Cataract accounted for 62.6 per cent of blindness, while uncorrected refractive errors accounted for 19.7 per cent. The other important causes were glaucoma (5.8 per cent), posterior segment pathology (4.7 per cent), surgical complications (1.2 per cent), corneal opacities (0.9 per cent) and other causes (5 per cent). Ten per cent of the people surveyed had undergone cataract surgery in one or both eyes and high rates of operated cataract surgery in one or both eyes and high rates of operated cataracts were found in Gujarat, Punjab, Tamil Nadu, Himachal Pradesh and Rajasthan. Fifty per cent of the cataract surgeries were done in private hospitals or NGO institutions, while 24 per cent were in government hospitals and 26 per cent in eye camps. The visual outcome of the surgeries showed that only 28.2 per cent of the individuals could be categorised as having near normal vision and 16.6 per cent were blind after surgery.

Since cataract continued to be the most common cause of blindness, increasing the number of cataract surgeries to clear the backlog and treat new cases had been the focus of the National Programme of Control of Blindness. India was the first country to seek a soft loan from International Development Agency of the World Bank for control of blindness. A special project was launched in 1994 to step up cataract operations in Andhra Pradesh, Madhya Pradesh, Maharashtra, Orissa, Rajasthan, Tamil Nadu and Uttar Pradesh. A review of this project has shown that 15.35 million cataract operations were performed against the Project target of 11 million.

While Orissa and Rajasthan could achieve only 73 per cent and 91 per cent of the target, the rest had achieved more than the target. Maharashtra topped with 220 per cent coverage of the target, followed by Andhra Pradesh with 182 per cent, Tamil Nadu with 162 per cent, Uttar Pradesh with 125 per cent and Madhya Pradesh with 108 per cent. To clear the backlog, 400 operations for every 1,00,000 population require to be performed. Only Tamil Nadu, Andhra Pradesh and Maharashtra have reached this level with 596, 491 and 489 operations respectively for every 1,00,000 population. There has been a drop in camp surgeries, indicating a shift towards institutional surgery.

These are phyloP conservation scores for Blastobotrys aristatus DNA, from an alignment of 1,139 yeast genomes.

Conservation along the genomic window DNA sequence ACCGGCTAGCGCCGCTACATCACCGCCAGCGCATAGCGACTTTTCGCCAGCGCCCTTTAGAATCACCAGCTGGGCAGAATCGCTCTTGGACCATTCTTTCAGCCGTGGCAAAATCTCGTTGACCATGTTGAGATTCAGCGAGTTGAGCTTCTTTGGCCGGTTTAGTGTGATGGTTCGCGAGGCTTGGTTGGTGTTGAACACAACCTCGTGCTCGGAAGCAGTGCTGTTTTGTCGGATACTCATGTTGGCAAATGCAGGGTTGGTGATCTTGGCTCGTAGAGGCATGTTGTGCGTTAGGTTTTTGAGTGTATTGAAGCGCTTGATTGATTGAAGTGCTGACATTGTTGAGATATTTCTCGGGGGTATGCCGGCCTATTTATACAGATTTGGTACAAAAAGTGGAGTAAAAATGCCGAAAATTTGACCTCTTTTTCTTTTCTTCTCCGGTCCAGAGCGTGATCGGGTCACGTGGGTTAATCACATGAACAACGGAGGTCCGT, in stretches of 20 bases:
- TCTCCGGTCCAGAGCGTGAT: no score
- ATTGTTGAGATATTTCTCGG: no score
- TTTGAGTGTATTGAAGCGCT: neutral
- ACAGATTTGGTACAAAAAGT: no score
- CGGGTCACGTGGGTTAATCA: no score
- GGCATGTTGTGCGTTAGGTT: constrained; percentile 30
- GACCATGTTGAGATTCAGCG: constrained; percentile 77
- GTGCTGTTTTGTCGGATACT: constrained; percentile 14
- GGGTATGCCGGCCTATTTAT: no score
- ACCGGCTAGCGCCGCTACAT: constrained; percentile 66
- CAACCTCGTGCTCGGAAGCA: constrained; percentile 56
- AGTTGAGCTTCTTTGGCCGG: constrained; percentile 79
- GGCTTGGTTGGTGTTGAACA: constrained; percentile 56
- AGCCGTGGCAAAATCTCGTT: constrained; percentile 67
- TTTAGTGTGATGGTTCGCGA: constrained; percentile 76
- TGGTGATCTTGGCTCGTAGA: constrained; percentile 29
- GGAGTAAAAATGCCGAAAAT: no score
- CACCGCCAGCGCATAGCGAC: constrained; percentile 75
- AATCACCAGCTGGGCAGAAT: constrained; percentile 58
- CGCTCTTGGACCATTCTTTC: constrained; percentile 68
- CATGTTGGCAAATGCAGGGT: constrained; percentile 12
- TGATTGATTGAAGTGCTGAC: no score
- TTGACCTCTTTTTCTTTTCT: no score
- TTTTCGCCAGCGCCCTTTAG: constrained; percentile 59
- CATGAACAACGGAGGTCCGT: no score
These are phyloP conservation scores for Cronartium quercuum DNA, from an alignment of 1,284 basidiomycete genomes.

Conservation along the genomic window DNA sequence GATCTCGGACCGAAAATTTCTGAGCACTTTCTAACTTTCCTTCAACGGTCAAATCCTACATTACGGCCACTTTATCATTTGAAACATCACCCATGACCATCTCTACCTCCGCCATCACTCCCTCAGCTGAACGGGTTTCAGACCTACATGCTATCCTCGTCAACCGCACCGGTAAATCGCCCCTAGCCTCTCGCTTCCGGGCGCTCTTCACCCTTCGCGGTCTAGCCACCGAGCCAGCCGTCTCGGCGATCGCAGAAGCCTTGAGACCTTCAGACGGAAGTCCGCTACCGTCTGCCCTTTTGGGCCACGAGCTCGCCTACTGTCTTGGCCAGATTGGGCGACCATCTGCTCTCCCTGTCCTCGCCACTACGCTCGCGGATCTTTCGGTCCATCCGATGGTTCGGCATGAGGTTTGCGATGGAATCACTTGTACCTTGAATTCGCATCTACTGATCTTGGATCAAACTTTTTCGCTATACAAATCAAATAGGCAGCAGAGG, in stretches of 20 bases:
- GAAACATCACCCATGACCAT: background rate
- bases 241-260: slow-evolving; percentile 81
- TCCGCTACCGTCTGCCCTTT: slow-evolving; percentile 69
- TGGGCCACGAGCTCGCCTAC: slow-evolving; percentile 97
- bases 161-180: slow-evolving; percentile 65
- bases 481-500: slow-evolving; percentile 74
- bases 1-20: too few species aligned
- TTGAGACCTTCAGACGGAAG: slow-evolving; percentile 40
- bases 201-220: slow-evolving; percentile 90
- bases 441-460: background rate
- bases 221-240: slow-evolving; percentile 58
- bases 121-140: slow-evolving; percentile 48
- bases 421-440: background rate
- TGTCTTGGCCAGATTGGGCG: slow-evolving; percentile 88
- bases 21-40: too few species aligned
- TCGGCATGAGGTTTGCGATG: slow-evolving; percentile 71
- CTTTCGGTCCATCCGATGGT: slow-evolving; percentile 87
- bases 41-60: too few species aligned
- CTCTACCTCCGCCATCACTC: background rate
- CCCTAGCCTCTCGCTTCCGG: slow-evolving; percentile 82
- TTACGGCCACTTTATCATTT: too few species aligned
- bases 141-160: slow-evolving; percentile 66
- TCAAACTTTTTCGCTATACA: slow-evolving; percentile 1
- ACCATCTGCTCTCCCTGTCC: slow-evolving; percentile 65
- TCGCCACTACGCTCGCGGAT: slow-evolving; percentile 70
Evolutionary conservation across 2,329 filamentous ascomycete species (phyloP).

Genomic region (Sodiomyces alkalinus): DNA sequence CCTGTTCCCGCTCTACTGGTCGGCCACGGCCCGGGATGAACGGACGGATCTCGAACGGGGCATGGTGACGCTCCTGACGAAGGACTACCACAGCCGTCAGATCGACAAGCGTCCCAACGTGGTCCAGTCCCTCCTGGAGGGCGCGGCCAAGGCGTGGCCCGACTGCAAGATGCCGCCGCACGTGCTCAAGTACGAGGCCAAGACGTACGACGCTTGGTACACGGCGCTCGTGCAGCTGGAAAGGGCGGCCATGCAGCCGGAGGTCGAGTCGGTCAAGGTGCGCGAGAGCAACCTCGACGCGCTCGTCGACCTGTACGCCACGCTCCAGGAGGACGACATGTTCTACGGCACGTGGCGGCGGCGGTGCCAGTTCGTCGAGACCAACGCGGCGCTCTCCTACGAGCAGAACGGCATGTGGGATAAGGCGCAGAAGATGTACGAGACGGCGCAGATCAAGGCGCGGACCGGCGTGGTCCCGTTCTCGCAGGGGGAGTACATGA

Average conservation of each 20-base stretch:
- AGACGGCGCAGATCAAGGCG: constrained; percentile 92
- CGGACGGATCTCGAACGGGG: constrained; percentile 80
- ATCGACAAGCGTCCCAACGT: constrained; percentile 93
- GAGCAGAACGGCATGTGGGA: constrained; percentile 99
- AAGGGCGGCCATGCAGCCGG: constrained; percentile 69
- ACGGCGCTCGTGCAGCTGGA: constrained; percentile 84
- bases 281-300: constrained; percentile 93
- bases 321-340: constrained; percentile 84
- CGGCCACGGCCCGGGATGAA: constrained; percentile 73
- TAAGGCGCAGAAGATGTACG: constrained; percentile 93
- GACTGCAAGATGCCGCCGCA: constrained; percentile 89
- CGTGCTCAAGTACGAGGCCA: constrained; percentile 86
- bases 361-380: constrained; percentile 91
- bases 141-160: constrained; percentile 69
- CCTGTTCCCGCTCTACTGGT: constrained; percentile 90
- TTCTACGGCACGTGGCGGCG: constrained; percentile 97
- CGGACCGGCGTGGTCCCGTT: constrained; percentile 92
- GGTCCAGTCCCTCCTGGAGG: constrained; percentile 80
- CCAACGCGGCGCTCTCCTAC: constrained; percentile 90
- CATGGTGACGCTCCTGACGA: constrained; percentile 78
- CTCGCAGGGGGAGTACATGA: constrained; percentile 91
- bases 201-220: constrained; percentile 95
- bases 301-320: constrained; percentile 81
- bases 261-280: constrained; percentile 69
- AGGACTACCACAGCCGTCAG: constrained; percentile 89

One of the project's aims was to increase the proportion of cataract surgeries with intra ocular lens (IOL) implant. This has been achieved. Expansion of eye-care services to rural and remote areas and greater participation of NGOs in blindness control activities were welcome features. A cost-benefit analysis has shown the project to be highly cost-effective.

In order to sustain these activities, after the completion of the World Bank-aided Project, the Health Ministry has allocated Rs. 445 crore for the programme during the Tenth Plan (2002-07). Official sources feel that this should not only sustain the project in the States presently covered but also provide similar inputs in other under-served States.

Based on the project's performance and the outcome of the survey in 15 districts, the Health Ministry is not only confident that brighter days are ahead for the visually handicapped but also claims that India is in a position to take up a leadership role in guiding other developing countries to control blindness. This may sound a tall claim considering that the task of preventing and controlling blindness is gigantic. However, the trend is promising and political commitment is not lacking.

What is required is adequate financial allocation and implementation of the various programmes with the same zeal over the next two decades.